Abstract 085: Anti-Inflammatory Treatment Reverses The Age-Related Increase In Catecholamine Biosynthetic Enzyme Tyrosine Hydroxylase And NYP In The Adrenal Medulla
Aging is associated with both elevated blood pressure and decreased baroreceptor sensitivity. These have been attributed to increased sympathetic nerve activity with age. One marker of sympathoactivation is protein levels of tyrosine hydoxylase (TH) in the adrenal medulla (AM), and TH levels markedly increase with age. There is also an increase in inflammation with age. To test the hypothesis that increased inflammation with age contributes to the elevated TH levels in the AM, we examined treatment with the anti-inflammatory agents, indomethacin (10 mg/kg, BID) or rosiglitazone (1 mg/kg, BID) on TH synthesis in F344 rats of three ages, 5, 12, 18 months. In addition, NPY, a peptide that is synthesized and co-released with catecholamines in the AM, as well as angiotensin II receptor subtypes, AT1 and AT2 protein levels were assessed in the AM following the anti-inflammatory treatments. Indomethacin and rosiglitazone were administered orally as part of a frozen strawberry treat for 16 days. Although there were no changes in TH or NPY levels between the 5 mo and 12 mo old control animals, TH and NPY were elevated by 27% and 45% (P<0.05), respectively in the 18 compared with 5 mo rats. These age-related increases were completely reversed by treatment with indomethacin or rosiglitazone (P<0.05). There was no effect of either treatment on AT1 or AT2 receptor protein, although AT1 receptor protein levels diminished slightly with age. These data indicate that anti-inflammatory treatment reverses the elevated TH and NPY in AM with age. Increased inflammation with age indirectly through elevated catecholamine synthesis may be contributing to the increased prevalence of hypertension with age.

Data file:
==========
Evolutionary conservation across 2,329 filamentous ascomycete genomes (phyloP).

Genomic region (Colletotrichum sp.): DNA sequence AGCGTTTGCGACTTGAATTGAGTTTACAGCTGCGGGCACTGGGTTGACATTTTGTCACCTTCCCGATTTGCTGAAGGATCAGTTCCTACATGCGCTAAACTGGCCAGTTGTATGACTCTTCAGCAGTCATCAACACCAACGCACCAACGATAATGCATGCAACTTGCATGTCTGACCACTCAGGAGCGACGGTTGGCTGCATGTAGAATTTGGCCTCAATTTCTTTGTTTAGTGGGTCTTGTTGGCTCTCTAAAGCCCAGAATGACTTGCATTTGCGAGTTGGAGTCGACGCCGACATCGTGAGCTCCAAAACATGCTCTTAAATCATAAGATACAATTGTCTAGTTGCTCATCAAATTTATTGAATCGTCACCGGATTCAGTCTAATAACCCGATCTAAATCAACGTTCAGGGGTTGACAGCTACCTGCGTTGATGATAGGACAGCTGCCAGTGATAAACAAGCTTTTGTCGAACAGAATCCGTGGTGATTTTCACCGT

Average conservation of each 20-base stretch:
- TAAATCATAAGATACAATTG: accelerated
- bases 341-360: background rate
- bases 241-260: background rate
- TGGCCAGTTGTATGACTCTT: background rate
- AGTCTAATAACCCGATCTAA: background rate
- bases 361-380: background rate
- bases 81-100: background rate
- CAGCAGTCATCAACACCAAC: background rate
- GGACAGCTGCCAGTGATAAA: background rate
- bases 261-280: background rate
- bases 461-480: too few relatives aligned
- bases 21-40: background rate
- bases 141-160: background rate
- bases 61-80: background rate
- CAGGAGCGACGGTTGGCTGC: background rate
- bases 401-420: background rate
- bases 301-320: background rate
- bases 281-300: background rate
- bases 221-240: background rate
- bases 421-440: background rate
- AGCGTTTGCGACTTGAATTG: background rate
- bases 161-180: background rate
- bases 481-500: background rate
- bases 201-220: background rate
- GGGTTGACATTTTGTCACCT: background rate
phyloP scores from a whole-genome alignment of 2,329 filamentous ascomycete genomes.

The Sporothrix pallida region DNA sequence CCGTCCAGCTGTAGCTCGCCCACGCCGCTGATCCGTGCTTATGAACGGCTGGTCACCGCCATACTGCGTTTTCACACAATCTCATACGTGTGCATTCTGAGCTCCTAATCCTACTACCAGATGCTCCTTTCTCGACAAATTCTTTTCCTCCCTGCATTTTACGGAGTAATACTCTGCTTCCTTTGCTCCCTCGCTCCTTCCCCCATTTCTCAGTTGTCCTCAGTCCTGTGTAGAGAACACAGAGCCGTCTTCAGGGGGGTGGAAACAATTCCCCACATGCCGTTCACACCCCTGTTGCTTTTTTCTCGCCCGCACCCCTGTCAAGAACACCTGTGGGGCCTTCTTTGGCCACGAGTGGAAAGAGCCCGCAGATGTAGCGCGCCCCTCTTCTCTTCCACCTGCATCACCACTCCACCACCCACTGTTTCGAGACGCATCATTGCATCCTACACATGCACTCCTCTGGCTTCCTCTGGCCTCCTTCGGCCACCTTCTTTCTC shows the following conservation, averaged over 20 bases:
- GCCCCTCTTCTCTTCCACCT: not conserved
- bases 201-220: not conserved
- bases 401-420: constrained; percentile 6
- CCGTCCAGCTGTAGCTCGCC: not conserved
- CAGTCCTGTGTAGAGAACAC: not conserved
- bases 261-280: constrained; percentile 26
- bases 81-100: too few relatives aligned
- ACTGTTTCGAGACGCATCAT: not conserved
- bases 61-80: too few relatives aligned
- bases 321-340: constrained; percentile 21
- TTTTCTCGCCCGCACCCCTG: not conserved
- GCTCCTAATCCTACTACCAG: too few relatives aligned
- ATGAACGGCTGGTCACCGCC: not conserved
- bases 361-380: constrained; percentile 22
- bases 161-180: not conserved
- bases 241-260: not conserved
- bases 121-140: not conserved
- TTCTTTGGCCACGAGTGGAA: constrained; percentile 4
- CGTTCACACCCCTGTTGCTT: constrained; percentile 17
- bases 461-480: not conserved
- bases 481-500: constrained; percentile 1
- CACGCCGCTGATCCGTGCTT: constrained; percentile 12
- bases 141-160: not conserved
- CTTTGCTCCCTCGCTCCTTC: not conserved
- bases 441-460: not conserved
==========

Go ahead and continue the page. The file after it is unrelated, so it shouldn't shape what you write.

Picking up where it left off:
- © 2013 by American Heart Association, Inc.